There’s A Real Push To Make Fuel Cells Work For Fleets


The Federal Transit Administration (FTA) announced this week that it is putting more than $13 million to work across 11 projects as a part of the National Fuel Cell Bus Program (NFCBP). The Obama administration has stated that the goal of the initiative, which debuted in 2005, is to support the commercialization of these advanced vehicle technologies and expedite their deployment in U.S. transit-bus fleets.

For fleet managers, the cost savings associated with running hydrogen fuel cell buses in lieu of diesel-powered transit are compelling. The FTA and National Renewable Energy Laboratory estimate that each fuel cell bus eliminates the consumption of 9,000 gallons of diesel annually, which equates to a per-vehicle savings exceeding $35,000 a year.

However, the current economics of purchasing new fuel cell buses or converting existing vehicles are a hindrance to wide-scale deployment. That's where federally funded R&D programs come into play, the FTA says.

Three nonprofit organizations – the Northeast Advanced Vehicle Consortium (NAVC); the Center for Transportation and the Environment (CTE); and CALSTART – have been selected to oversee the projects. These three groups all have experience administering both state and federal clean-transportation programs, and they are tasked with developing hydrogen fuel cell technologies, testing bus performance and conducting program outreach.

The NAVC's project is a continuation of work the group has been handling for a number of years in partnership with the Massachusetts Bay Transportation Authority, Massport and Nuvera Fuel Cells Inc. The initial scope involved the development of a hydrogen-powered bus and corresponding hydrogen refueling station at Logan International Airport. The new FTA funding will put the newest generation of Nuvera fuel cells into existing vehicles, in tandem with hybrid-drive systems from BAE Systems.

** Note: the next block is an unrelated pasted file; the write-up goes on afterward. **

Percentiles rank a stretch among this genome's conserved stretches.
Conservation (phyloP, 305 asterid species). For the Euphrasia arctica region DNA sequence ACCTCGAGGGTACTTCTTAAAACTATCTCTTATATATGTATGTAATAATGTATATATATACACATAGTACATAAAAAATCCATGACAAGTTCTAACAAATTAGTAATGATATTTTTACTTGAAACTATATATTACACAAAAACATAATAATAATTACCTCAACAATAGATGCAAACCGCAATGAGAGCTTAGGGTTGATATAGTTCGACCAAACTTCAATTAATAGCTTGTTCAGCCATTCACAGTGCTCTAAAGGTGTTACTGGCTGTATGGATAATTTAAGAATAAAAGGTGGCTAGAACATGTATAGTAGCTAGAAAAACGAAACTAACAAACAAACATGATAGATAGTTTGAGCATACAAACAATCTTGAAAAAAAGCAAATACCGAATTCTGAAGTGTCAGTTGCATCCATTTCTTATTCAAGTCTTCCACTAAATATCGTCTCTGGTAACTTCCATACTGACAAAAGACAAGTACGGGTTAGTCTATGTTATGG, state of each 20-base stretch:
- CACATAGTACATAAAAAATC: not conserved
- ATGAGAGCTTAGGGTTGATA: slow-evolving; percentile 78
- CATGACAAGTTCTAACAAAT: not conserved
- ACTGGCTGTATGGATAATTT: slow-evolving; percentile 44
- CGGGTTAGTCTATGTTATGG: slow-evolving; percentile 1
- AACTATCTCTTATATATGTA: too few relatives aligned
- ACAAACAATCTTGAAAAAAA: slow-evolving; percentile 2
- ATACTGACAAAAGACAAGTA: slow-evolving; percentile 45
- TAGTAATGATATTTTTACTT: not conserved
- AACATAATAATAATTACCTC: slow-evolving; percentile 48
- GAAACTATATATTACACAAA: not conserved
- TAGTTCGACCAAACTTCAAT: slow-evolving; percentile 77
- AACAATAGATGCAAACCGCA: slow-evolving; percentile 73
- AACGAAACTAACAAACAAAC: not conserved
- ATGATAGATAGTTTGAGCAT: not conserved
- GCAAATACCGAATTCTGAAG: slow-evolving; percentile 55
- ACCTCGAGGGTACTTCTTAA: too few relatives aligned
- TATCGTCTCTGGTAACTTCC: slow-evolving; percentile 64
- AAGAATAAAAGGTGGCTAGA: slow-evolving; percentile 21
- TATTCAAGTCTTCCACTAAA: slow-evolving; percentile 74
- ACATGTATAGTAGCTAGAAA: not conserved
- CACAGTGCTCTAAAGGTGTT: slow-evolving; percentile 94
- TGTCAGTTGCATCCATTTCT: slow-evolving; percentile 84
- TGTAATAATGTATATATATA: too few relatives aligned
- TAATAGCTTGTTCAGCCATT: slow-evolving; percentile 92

Among the CTE's five projects is its fuel cell demonstration with the Capital Metropolitan Transportation Authority in Austin, Texas. The city has already deployed hydrogen fuel cell buses, and the new funding is aimed at putting a fuel cell/electric hybrid bus into revenue service. Project partners include Proterra and Hydrogenics.

And CALSTART, which is also responsible for five of the 11 projects, will partner with CTTransit in Connecticut to equip a New Flyer Industries bus with UTC Power fuel cells. Like the NAVC's project and the CTE's demo in Austin, this program will also involve the integration of a hybrid-electric driveline.

‘The FTA's National Fuel Cell Bus Program has been successful, with prototypes and early demonstration projects moving the technology forward, reducing costs, and improving durability and reliability. As a result, more fleets will have access to this zero-emission technology.

‘The costs of purchasing a fuel cell bus have decreased by more than 30 percent and will soon be less than 50 percent of costs at the time the NFCBP was established,’ Dr. Lawrence Wnuk, senior director at CALSTART, tells NGT News

‘As costs come down, efficiencies improve and fleets like SunLine Transit in California and CTTransit in Connecticut successfully demonstrate the vehicles, transit agencies nationwide will take note,’ he adds.

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